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Growing together to help the Pacific

"The graduate program allows you to see and understand what's there and find what you’re passionate about – and which path you might want to eventually pursue.” – Darlene Viliame

Sarah and Darlene Viliame

When Darlene Viliame applied for the ANZ Fiji graduate program, her daughter Sarah was only a toddler.


Fast forward 21 years and Darlene now heads transaction banking operations for the Pacific from ANZ’s Suva headquarters - supporting nine countries across the region.


And her daughter, Sarah, has become a part of this year’s induction of ANZ Fiji’s graduates, the program kicking off again after an 18-year hiatus.


But as Darlene points out, her journey – which also inspired her daughter – was far from guaranteed.


Building confidence


Darlene was busy balancing raising Sarah while working part time at Asco Motors in the finance department and studying a Bachelor of Arts in accounting, finance and economics.


Despite all this, Darlene’s confidence was lacking.


“I was encouraged by my husband to apply for the ANZ Fiji graduate program. He says ‘give it a try. There's no harm. Unless you want to stay in this job for the rest of your life?’ So, I said okay, uploaded my CV and then forgot all about it.”


Her application caught ANZ’s attention. Darlene was six months pregnant with her second daughter, Deborah, at the time of her interview and was shocked when she got the position.


“I really didn't think too much of myself at the time. I wasn’t confident and I would always benchmark myself against others around me,” Darlene says. “What I learned was it's never too late to start. I was thinking I was way past that opportunity to go into a graduate program, I already had two children.”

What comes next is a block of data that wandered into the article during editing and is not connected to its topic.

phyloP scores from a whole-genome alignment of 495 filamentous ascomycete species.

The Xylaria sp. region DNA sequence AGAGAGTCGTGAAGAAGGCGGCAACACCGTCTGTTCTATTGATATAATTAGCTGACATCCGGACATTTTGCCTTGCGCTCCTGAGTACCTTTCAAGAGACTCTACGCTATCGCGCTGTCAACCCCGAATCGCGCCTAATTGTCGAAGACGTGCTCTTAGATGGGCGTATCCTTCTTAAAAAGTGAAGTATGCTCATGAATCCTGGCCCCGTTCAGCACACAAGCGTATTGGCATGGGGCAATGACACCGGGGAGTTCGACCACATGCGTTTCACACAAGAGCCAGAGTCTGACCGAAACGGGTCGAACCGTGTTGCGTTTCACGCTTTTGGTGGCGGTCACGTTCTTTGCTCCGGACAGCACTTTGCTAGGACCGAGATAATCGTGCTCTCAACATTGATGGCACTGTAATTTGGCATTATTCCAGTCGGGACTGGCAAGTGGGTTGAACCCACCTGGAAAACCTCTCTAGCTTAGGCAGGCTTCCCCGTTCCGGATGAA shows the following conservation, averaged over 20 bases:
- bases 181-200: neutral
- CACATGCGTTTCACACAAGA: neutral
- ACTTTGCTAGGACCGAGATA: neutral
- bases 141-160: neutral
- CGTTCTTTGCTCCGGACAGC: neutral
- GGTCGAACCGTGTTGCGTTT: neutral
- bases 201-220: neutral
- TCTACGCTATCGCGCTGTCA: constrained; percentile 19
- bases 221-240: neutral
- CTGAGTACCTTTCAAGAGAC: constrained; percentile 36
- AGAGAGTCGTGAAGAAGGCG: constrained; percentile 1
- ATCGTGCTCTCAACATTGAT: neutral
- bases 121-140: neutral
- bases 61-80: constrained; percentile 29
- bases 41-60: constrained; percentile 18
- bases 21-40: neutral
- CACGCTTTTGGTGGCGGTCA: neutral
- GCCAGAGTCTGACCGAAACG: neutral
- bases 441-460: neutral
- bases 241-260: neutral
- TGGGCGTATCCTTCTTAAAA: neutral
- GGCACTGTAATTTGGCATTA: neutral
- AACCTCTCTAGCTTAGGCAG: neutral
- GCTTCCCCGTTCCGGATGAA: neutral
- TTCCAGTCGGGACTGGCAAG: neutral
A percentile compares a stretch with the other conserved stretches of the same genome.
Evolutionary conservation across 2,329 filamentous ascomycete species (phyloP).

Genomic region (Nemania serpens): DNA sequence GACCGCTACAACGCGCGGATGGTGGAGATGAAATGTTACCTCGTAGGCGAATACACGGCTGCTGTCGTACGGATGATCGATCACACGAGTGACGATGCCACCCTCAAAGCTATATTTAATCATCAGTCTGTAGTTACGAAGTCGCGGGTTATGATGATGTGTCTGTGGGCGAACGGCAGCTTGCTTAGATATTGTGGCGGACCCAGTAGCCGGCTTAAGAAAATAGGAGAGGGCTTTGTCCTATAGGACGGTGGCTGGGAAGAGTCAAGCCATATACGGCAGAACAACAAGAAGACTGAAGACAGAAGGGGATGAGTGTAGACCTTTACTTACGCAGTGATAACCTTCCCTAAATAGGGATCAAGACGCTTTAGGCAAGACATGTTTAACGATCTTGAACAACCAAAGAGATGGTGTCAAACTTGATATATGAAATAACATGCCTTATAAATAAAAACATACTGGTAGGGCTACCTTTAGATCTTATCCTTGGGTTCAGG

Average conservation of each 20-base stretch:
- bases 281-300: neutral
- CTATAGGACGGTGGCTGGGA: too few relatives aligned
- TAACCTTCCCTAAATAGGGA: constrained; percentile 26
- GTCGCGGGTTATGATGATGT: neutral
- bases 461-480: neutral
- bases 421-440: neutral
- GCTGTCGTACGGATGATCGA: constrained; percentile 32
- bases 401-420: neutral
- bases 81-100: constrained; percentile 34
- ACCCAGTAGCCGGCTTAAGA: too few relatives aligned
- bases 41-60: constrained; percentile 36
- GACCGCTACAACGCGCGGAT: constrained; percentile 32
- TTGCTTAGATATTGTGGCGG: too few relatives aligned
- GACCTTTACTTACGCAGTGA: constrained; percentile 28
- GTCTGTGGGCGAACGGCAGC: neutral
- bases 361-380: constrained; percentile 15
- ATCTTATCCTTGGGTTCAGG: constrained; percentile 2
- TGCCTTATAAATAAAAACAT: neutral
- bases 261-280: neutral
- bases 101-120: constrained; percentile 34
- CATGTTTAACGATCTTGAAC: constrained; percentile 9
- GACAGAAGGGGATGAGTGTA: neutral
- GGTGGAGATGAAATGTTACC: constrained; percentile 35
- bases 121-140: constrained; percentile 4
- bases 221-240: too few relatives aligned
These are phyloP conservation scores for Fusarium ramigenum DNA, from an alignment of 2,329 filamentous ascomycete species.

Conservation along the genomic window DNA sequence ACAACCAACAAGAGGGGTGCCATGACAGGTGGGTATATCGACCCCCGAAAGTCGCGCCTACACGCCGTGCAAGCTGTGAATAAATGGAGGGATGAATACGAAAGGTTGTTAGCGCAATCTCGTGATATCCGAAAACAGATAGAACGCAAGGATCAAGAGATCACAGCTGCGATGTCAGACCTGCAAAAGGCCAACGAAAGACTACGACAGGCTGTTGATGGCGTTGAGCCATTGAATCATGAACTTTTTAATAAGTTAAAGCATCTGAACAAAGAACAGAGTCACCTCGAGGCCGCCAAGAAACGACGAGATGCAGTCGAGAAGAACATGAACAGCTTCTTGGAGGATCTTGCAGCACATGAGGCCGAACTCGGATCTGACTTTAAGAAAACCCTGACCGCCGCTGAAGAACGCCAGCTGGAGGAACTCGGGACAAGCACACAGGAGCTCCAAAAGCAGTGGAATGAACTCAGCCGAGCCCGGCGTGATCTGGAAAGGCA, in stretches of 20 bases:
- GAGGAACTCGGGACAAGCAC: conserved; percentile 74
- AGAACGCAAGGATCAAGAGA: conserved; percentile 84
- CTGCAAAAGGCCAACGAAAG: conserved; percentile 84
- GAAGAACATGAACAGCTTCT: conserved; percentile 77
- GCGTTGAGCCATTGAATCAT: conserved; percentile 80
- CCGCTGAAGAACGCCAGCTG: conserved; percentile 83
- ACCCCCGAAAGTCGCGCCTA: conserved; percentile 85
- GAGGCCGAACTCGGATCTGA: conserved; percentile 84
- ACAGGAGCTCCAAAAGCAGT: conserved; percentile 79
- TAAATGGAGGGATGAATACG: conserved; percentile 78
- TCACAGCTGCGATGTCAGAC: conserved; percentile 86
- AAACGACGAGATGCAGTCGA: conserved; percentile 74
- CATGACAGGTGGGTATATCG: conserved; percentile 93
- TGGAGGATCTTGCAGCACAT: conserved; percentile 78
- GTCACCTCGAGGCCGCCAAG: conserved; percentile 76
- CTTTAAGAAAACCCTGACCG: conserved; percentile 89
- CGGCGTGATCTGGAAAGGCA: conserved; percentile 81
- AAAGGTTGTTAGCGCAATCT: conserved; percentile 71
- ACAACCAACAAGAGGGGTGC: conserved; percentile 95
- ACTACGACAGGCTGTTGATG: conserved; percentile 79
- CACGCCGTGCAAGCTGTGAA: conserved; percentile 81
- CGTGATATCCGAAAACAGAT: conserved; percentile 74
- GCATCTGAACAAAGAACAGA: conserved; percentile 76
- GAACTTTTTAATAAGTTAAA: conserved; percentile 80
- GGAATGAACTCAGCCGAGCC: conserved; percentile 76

“I quickly realised these opportunities don't come every day. I needed to make the most of it and I had to be intentional with my learning and quickly grasp what was required.”


According to Sarah, seeing her mother’s progression was a guiding light for her.


“My Mum is an inspiration to me, that makes me want to try new things and put myself out there,” Sarah says.


Growing up ANZ


While Darlene built a successful two-decade career within ANZ – leading large teams in areas such as market operations – Sarah was watching her professional achievements.


“We've been a part of ANZ since I can remember. I think Mum dreaded the fact she had to take us to work with her sometimes,” Sarah laughs.


“We enjoyed going to the office after school, just being with her while she did her thing. We would play Dora the Explorer and probably annoy her colleagues, but it was just normal for us.”


As well as playing, Sarah used to time to listen and learn from her Mum.


“She constantly encouraged me to embrace opportunities as they come up and just go for it. She is my number one supporter,” Sarah says.


Seeing opportunities, pursuing passions


For this mother and daughter, Fiji’s ANZ graduate program has been about harnessing potential and embracing challenges.